How to survive a cyclone

Kushal Gulab


On May 16, 2020, Cyclone Amphan shattered West Bengal. Homes and property were destroyed. Already precarious livelihoods were lost. Crop-bearing fields had been churned up. Millions of frightened and financially demolished people had to start life from scratch.For girls from low income families especially, it was a time of great danger. Parents and guardians struggling to survive felt they had no option but to ease their financial burdens by defying the child marriage laws and sending their girls elsewhere, leaving them vulnerable to abuse and trafficking.

It would take the government and NGOs nearly a year to bring some semblance of normality back to the region. But in the meanwhile, three Youth Resource Cells (YRCs), comprising mostly teenagers, worked out action plans that promised the villagers reconstructed homes and local infrastructure in exchange for keeping their girl children at home and in school. Then, using skills many of them didn’t even know they had but were determined to find, the young women and men of the communities physically rebuilt their villages.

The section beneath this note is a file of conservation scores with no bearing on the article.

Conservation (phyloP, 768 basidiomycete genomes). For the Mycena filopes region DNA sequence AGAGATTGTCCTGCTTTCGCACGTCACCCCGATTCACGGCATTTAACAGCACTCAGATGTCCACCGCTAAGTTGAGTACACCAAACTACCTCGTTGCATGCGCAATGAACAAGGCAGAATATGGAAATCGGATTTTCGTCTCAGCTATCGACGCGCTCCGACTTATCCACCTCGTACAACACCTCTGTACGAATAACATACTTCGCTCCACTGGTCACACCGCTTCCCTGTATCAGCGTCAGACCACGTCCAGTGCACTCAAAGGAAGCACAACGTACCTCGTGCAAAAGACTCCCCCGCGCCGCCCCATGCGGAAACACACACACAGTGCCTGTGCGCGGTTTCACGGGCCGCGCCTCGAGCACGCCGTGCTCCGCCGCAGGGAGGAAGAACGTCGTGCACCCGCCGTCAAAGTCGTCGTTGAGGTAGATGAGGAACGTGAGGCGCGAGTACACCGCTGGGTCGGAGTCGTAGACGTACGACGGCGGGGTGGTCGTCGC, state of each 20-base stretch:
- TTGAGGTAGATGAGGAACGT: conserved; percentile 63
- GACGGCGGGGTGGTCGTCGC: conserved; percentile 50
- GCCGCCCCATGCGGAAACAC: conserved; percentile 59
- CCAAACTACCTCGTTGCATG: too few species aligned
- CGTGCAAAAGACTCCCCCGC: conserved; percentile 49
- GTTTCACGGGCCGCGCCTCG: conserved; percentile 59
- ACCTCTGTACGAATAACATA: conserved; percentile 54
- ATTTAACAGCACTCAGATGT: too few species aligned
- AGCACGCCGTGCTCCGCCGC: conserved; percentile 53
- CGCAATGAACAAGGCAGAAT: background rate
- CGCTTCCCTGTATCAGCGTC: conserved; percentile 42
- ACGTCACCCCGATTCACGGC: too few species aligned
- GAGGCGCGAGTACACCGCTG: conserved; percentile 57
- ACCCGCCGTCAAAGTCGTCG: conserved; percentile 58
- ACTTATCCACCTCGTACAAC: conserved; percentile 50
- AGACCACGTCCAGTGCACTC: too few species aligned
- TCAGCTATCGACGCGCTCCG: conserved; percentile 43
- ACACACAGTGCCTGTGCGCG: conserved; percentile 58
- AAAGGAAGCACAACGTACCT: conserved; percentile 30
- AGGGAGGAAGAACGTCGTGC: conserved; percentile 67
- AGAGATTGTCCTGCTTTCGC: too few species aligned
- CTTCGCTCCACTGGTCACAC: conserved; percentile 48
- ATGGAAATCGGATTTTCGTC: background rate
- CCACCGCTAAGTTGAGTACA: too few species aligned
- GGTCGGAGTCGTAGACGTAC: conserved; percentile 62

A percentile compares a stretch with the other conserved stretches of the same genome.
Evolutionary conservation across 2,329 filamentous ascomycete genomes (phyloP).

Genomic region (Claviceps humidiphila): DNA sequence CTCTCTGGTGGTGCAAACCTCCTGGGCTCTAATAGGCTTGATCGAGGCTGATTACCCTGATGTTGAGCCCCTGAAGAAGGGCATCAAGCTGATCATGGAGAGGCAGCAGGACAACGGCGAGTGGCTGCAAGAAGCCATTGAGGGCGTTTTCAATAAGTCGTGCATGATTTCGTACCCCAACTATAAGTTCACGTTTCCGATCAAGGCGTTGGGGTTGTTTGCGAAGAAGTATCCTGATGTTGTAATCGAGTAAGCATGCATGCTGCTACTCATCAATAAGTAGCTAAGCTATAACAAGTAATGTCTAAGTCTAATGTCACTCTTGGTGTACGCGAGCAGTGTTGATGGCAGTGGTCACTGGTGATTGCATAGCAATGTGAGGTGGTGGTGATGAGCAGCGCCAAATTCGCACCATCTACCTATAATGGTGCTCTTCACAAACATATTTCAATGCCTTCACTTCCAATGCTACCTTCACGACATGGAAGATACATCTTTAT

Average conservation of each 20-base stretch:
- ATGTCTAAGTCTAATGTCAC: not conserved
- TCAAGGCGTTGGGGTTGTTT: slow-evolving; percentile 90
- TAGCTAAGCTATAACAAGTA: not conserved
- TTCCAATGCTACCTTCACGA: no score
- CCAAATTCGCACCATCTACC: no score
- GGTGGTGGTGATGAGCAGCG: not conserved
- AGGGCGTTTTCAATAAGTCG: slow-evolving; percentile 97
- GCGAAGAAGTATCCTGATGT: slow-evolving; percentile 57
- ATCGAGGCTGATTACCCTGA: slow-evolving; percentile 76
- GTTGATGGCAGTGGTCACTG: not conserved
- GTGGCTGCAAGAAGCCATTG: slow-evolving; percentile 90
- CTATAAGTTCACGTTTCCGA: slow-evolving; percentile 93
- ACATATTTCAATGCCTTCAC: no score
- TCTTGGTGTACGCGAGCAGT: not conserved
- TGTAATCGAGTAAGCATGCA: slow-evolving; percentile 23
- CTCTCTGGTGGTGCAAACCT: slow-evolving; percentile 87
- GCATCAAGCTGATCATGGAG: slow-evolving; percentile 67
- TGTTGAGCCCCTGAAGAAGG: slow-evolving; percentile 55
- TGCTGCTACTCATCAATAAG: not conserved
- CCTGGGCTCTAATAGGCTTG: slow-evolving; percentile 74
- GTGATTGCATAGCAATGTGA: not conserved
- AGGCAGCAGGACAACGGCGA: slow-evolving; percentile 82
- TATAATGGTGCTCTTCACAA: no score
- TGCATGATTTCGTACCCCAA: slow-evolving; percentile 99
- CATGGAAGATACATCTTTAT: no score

For the people behind the Youth Resource Cells, Thoughtshop Foundation’s flagship programme, this spirit of awareness, understanding and hard work for the betterment of everyone in the community was the ultimate proof that the programme was doing exactly what it was supposed to do.